Ever read a book so good that you thought everybody could learn something from it? Then, spread the word. Or ever read a book so bad that you simply had to warn other book lovers to stay away from it? Then, spread the word. That’s what book reviews help you do. Whether you loved or hated a book, you can tell others about it simply by posting your thoughts on Amazon, Goodreads, your blog, or any other platform or electronic store. That way, you help others decide whether they need to spend the money on that book or not.

With the growing number of authors in the market, self and traditionally published, readers have never had these many choices from which they can pick up their next book. And anything that can help you choose your next book can also be responsible for saving you hours of reading time or your finding your next favorite author. That is the power that a review has. You can be the one who wields that power. Your review is responsible for people choosing or ignoring a book. You can make people try out new authors, new styles, and new genres too!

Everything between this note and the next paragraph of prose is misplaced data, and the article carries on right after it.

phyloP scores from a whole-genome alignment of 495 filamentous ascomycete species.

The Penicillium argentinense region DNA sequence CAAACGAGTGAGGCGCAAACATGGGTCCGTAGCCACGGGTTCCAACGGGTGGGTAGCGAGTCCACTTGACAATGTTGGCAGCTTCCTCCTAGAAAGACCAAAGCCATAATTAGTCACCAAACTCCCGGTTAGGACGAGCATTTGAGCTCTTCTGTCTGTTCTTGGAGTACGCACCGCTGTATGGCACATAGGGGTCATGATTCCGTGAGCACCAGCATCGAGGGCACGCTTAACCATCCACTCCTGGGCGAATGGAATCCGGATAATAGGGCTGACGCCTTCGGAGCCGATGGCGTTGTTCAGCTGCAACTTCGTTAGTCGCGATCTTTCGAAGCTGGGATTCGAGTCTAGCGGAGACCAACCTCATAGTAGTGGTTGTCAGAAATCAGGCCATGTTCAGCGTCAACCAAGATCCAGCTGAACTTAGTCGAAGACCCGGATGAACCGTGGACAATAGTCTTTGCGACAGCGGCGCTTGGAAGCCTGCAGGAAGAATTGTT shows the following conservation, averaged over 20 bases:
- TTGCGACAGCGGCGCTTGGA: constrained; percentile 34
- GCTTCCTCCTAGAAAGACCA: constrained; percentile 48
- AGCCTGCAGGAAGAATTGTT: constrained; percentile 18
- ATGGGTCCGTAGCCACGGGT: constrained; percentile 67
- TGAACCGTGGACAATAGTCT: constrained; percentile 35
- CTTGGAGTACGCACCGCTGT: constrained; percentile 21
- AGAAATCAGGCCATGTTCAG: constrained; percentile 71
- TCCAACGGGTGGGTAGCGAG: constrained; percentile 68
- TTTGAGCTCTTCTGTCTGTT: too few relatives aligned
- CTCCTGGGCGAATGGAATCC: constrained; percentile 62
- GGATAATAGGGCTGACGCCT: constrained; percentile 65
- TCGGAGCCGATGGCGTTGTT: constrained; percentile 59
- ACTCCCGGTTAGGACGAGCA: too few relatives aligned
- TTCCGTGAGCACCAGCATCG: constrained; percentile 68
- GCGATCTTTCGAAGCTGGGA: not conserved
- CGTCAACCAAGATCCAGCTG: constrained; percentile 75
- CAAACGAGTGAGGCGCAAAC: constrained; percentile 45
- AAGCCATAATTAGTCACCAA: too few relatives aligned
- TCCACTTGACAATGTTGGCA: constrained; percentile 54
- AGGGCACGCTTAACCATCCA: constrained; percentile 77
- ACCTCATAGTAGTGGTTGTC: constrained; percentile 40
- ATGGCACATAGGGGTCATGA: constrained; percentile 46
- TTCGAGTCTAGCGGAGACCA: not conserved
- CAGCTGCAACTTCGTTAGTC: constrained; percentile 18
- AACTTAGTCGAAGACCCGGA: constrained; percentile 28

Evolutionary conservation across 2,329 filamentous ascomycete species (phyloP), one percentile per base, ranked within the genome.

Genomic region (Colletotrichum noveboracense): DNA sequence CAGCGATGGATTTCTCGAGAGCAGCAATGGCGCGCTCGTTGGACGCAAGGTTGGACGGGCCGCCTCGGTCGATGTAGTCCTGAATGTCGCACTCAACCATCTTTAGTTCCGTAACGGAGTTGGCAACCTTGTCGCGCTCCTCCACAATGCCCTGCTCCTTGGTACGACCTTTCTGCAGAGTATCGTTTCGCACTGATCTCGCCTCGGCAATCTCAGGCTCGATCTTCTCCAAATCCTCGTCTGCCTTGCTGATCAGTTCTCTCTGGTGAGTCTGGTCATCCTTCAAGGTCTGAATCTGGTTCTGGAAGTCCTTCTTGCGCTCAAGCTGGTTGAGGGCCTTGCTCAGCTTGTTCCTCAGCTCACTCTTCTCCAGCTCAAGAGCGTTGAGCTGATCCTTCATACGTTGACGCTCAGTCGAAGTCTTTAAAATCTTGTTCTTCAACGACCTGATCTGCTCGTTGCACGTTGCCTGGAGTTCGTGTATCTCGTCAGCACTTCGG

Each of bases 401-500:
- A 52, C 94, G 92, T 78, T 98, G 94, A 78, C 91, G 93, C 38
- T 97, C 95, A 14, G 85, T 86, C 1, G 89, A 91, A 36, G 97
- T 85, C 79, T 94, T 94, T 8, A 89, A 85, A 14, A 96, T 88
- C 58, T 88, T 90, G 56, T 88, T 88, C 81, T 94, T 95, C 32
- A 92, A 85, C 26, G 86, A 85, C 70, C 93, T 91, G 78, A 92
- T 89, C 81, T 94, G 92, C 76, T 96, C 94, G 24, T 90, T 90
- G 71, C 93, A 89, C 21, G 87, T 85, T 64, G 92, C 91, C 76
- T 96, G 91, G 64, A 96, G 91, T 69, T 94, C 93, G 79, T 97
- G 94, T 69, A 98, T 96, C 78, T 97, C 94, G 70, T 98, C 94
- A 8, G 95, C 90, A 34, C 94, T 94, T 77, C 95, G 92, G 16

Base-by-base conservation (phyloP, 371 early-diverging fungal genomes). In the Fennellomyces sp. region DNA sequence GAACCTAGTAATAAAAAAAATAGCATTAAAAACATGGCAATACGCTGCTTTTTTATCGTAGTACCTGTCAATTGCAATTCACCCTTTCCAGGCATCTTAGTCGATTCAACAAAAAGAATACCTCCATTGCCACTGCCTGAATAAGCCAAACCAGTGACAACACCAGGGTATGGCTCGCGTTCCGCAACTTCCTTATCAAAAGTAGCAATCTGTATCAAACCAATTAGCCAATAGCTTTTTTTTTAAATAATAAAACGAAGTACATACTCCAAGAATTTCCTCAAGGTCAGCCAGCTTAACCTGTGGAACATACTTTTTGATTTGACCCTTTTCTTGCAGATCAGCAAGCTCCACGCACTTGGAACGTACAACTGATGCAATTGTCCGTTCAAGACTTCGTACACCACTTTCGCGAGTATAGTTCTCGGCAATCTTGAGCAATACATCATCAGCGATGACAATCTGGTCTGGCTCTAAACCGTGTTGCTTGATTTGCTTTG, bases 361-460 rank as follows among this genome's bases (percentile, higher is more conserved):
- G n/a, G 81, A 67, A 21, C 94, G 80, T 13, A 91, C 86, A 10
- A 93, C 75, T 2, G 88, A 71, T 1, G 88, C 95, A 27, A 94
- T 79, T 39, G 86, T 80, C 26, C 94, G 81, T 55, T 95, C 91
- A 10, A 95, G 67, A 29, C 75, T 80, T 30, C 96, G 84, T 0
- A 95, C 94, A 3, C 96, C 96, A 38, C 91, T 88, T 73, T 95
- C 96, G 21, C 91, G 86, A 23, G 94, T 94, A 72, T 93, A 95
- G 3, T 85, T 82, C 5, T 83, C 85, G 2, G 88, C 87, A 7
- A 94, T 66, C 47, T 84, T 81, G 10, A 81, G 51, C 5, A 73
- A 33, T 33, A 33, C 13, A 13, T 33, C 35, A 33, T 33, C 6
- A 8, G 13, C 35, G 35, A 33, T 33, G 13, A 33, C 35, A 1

By sharing your thoughts, you not only help another reader decide on a purchase, you also give the author an idea of what you would like to see more of and what you could do without. You help an author discover aspects of their own writing that they may never know existed. All it takes from you are ten minutes and ten lines. And just as your leaving a review helps others, reviews can benefit you too; because if most people who pick up a book leave a review, it can only help you discover books about which you didn’t know.

That’s great for readers, but how can a review help an author?